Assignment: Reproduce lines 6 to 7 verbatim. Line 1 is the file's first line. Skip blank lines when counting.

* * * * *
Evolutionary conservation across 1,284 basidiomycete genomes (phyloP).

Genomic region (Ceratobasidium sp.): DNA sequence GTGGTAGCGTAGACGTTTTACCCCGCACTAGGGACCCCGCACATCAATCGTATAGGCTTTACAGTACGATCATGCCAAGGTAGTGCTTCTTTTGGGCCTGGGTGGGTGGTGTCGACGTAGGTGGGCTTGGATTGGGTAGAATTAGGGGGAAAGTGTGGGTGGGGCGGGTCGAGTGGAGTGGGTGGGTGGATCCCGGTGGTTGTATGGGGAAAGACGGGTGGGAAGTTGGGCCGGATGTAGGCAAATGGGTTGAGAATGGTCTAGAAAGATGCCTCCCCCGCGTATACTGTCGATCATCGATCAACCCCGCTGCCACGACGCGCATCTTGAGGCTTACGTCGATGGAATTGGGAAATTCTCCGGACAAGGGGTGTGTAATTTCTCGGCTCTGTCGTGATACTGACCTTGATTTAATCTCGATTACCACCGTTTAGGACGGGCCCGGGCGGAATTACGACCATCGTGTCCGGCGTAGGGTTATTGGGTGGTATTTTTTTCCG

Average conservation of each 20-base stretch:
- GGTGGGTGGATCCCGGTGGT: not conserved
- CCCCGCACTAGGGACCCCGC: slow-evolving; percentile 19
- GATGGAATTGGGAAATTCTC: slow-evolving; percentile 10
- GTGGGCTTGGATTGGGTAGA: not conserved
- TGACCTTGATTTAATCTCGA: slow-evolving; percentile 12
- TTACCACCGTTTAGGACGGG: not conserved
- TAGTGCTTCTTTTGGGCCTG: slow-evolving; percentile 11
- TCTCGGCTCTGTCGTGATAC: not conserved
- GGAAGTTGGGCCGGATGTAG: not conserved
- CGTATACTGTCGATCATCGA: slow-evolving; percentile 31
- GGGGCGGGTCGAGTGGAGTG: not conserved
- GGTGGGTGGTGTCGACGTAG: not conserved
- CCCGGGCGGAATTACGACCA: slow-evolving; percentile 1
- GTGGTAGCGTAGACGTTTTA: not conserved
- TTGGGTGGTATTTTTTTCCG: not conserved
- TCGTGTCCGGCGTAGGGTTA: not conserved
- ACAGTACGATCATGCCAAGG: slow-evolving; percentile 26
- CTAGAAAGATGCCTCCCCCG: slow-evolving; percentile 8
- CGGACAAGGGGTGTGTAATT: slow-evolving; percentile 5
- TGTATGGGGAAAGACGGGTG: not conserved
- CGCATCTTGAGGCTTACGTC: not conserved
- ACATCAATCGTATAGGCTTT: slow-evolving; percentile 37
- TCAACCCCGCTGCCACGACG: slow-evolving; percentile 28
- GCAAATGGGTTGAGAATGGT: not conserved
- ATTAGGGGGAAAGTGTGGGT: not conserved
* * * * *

- GATGGAATTGGGAAATTCTC: slow-evolving; percentile 10
- GTGGGCTTGGATTGGGTAGA: not conserved